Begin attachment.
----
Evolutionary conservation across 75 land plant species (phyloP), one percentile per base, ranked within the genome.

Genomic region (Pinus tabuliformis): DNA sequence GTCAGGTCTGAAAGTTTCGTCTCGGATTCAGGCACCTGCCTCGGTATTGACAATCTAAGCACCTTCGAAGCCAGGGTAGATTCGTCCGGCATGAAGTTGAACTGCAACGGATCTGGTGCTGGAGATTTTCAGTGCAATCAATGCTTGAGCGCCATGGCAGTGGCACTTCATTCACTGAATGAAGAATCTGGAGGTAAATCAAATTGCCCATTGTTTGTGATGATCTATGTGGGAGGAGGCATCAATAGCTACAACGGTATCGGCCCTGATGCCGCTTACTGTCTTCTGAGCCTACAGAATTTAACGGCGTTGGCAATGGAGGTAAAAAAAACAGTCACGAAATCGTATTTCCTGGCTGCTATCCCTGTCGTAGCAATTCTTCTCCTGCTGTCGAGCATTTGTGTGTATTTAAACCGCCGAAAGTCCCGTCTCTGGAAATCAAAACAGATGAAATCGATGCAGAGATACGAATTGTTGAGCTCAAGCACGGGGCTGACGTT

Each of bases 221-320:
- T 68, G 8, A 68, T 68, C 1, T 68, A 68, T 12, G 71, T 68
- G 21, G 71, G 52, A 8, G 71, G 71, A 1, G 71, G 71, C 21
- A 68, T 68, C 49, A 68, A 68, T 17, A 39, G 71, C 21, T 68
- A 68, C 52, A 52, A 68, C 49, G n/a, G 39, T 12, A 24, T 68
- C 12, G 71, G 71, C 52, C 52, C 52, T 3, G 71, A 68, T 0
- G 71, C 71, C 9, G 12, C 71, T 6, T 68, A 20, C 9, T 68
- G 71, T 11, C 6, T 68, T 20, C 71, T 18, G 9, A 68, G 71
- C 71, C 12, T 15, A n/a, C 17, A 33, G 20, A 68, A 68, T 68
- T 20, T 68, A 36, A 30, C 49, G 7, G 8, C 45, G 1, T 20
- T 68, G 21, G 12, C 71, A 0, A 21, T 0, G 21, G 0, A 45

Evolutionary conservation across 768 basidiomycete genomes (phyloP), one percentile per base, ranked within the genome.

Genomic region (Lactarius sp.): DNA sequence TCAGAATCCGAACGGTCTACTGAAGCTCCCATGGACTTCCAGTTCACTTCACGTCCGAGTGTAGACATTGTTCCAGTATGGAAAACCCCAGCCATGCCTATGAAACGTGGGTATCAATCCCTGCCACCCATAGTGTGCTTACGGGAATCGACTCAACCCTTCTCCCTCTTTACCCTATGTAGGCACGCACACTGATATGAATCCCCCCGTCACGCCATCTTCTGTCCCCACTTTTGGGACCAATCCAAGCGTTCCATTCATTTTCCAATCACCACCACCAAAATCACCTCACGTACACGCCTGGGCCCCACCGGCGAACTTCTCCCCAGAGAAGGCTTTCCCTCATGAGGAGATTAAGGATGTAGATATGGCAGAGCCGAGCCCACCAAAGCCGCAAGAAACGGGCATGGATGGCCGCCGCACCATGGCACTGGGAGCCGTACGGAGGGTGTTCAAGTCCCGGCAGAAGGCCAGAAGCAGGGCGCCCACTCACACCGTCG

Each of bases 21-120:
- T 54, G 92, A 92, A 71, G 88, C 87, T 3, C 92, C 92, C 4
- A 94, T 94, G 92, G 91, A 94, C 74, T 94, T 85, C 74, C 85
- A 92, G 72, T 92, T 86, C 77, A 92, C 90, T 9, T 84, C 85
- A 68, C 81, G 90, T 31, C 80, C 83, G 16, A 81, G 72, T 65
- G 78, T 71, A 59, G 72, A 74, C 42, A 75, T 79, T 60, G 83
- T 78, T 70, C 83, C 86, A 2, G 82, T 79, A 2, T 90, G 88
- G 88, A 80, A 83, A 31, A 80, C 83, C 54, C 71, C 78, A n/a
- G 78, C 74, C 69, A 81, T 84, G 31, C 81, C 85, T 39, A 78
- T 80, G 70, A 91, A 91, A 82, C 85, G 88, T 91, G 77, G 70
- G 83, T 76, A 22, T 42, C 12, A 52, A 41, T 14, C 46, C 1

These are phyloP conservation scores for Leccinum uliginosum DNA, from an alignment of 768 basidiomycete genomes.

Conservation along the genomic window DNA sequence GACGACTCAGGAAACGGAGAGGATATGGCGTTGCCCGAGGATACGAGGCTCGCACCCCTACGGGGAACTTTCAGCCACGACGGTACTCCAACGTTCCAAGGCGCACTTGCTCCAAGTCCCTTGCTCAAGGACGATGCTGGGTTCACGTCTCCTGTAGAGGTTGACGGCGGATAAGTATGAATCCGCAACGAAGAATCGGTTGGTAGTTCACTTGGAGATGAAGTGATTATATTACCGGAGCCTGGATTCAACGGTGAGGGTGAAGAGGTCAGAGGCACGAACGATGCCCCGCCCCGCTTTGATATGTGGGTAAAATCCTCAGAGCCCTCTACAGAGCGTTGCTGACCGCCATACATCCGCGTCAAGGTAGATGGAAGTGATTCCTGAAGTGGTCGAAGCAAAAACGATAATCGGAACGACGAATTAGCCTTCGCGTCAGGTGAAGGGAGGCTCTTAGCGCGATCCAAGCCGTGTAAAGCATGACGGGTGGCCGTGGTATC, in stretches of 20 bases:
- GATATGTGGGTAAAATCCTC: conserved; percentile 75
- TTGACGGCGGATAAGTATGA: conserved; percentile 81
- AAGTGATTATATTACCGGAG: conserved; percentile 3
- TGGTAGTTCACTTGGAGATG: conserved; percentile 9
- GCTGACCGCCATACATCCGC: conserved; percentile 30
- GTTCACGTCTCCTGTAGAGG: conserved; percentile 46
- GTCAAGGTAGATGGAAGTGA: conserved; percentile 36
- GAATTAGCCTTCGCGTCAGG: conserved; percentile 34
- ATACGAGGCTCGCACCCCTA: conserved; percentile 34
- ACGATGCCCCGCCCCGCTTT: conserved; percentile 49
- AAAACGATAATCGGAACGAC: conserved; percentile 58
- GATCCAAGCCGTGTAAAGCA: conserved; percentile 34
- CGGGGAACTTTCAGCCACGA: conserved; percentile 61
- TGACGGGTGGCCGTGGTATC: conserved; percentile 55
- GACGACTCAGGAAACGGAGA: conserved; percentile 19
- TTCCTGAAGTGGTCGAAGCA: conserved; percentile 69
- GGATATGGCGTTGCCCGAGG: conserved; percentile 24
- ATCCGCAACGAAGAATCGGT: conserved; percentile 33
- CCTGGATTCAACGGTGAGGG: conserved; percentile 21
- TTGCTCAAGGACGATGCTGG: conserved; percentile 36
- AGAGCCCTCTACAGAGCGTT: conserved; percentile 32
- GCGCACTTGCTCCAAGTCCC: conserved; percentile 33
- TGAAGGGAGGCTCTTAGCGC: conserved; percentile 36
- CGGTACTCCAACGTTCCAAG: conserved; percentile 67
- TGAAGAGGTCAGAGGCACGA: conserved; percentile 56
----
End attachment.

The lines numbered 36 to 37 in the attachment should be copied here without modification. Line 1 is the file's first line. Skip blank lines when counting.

- GAATTAGCCTTCGCGTCAGG: conserved; percentile 34
- ATACGAGGCTCGCACCCCTA: conserved; percentile 34